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|Title:||DESIGN AND VALIDATION OF AN IMPROVED HYBRID PNEUMATIC-ELECTRIC ACTUATOR|
|Keywords:||Hybrid Actuator;Pneumatic-Electric;Pneumatic;Robotic Safety;Collaborative Robotics|
|Abstract:||As collaborative robotics become more prevalent, it is desirable to improve the inherent robot safety, on a mechanical level, while maintaining good position tracking. One method is to replace the electric motor+gearing currently used with an alternate actuator which introduces less inertia, friction, and stiffness. A promising approach is the use of hybrid pneumatic-electric actuators (HPEAs). A first generation (GEN1), proof-of-concept, HPEA with low payload capacity and poor mechanical reliability was improved upon to produce the next generation of HPEA. The 2nd generation (GEN2) actuator developed in this work was designed to increase payload capacity and improve mechanical reliability while maintaining low inertia, low friction and low stiffness. The torque capacity was improved by 511% while increasing inertia by only 292%. The majority of the system was modeled via relevant physical laws. The solenoid valves’ inverse model was provided by a black box artificial neural network (ANN), and the electric motor’s was empirical. The models were used to develop a position controller with an inner loop pressure controller based upon the ANN. An alternate (non-model-based) pressure controller was also developed to compare to the ANN based controllers. The system could operate as a purely pneumatic actuator, or as a HPEA. Experimentally it was found that the position control based upon the two pressure controllers led to similar performance, but the ANN based were superior more often. The hybrid mode reduced the purely pneumatic mode position error for vertical cycloidal position tracking by approximately 55%. The GEN2 achieved lower position tracking errors as compared to prior works of other HPEAs as well as purely pneumatic actuator control publications. Compared to the GEN1, the GEN2 achieved better position tracking errors in both pneumatic and hybrid operation. The GEN2 will serve as a superior testbed for future HPEA control and collaborative robotics research.|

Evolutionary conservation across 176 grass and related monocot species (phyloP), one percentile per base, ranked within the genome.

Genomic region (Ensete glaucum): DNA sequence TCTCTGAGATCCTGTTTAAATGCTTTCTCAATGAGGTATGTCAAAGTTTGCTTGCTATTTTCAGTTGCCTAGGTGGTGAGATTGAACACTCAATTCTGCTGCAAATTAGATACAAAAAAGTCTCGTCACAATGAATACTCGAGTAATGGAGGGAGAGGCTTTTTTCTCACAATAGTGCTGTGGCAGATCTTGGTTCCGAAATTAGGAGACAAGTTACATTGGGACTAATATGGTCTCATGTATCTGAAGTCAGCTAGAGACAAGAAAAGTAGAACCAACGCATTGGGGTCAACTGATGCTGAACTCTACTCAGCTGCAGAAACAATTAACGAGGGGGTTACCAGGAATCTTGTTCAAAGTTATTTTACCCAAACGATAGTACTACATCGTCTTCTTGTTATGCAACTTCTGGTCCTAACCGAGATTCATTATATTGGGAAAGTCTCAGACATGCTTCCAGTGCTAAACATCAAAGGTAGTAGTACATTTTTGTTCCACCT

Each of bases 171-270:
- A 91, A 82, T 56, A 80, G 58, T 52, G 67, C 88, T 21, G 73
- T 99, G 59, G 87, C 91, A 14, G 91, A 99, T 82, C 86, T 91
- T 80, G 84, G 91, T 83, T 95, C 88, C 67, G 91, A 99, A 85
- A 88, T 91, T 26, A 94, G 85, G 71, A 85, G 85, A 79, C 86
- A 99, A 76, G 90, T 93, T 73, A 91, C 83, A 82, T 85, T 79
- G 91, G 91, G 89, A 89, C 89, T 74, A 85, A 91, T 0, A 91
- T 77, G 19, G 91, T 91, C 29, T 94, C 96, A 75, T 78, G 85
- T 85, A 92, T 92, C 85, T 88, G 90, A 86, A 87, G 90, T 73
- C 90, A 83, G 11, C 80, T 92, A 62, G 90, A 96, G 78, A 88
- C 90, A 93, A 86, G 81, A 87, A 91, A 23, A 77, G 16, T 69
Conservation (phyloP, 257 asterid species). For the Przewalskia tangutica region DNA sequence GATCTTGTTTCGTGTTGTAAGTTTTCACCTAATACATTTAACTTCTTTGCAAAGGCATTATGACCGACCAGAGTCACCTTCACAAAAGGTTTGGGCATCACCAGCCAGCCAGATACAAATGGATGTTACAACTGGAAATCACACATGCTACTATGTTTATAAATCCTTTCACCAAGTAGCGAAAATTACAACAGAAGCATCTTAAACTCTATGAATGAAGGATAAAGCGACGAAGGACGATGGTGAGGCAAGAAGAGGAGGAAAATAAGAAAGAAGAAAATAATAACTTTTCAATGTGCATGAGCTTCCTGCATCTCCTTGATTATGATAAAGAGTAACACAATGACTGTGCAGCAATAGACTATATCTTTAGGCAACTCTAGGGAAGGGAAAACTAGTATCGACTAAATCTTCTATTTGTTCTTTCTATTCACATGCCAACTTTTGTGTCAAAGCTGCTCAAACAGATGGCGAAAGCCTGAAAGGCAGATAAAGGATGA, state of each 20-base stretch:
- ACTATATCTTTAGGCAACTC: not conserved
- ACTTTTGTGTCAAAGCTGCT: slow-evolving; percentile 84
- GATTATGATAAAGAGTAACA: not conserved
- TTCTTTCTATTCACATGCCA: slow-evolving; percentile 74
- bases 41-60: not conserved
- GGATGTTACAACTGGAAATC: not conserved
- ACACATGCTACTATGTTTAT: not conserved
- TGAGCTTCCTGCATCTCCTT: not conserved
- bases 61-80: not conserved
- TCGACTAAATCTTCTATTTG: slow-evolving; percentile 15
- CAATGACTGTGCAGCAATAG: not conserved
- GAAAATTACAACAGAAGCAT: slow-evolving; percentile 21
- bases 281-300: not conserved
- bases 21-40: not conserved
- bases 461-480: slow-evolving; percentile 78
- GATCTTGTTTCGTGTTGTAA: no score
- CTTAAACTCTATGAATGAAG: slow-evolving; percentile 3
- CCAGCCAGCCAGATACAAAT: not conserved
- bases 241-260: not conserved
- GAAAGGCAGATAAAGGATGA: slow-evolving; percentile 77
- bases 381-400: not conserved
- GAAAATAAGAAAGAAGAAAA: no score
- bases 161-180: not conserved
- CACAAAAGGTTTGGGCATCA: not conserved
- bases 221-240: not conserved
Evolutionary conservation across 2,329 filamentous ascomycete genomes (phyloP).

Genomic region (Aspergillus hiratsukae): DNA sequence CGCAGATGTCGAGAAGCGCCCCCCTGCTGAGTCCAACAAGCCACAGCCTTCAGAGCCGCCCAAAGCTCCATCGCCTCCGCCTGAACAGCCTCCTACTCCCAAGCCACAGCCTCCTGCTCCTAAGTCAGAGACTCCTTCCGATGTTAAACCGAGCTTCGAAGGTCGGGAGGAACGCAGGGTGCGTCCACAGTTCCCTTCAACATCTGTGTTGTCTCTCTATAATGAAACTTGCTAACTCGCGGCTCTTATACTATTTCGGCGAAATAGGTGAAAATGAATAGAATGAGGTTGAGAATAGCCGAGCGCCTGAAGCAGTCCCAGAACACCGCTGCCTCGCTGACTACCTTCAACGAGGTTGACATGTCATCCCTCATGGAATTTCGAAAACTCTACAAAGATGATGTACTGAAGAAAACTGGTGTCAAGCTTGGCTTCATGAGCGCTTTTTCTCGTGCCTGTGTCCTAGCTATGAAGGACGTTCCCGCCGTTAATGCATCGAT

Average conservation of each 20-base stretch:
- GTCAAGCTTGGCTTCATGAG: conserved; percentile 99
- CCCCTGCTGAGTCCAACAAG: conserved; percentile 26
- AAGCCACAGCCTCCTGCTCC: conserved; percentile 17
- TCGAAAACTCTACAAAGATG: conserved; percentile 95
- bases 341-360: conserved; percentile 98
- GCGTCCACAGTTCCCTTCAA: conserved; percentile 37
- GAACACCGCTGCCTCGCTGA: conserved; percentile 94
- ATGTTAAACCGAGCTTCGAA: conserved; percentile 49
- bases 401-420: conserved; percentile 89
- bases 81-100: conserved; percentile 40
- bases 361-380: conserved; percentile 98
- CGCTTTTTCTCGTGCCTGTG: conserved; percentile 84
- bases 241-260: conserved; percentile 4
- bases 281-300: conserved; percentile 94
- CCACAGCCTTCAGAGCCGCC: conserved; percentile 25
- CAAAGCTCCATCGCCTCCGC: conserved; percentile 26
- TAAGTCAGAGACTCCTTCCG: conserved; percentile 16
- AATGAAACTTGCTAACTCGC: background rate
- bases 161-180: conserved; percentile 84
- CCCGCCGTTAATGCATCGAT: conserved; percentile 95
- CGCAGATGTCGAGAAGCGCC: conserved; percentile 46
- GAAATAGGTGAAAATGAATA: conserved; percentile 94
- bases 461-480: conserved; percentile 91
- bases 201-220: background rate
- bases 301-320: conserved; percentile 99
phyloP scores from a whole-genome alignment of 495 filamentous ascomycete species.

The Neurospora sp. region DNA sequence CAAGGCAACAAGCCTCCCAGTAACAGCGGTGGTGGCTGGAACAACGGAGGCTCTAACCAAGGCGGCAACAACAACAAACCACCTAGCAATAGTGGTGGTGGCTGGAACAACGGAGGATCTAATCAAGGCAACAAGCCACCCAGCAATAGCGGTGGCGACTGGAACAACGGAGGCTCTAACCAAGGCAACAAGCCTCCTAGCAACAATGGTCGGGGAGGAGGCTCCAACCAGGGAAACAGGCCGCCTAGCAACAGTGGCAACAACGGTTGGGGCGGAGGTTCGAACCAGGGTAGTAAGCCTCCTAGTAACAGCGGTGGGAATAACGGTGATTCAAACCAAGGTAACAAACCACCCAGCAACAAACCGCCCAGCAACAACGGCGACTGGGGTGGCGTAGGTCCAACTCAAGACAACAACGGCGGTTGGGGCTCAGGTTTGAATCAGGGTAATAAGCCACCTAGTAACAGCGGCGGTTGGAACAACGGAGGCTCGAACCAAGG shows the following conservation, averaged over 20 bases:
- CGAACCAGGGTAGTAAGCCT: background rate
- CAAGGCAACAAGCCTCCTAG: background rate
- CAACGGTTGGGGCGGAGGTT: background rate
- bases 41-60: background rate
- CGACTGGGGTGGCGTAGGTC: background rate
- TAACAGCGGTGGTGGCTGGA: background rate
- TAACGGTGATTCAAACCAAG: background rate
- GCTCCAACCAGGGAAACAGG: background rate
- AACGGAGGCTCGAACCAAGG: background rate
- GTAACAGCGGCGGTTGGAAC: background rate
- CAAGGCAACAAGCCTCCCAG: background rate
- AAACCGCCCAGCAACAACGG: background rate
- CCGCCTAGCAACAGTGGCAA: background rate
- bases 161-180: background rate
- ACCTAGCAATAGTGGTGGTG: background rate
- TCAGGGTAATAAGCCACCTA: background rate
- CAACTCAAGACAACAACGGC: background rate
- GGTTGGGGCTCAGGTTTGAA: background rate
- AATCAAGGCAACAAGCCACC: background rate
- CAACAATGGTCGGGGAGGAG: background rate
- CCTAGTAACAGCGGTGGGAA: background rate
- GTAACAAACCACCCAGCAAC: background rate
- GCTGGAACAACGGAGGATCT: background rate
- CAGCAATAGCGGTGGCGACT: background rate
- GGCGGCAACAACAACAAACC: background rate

|Appears in Collections:||Open Access Dissertations and Theses|
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|Ashby_Graham_E_201509_MASc.pdf||MASc Thesis||5.02 MB||Adobe PDF||View/Open|
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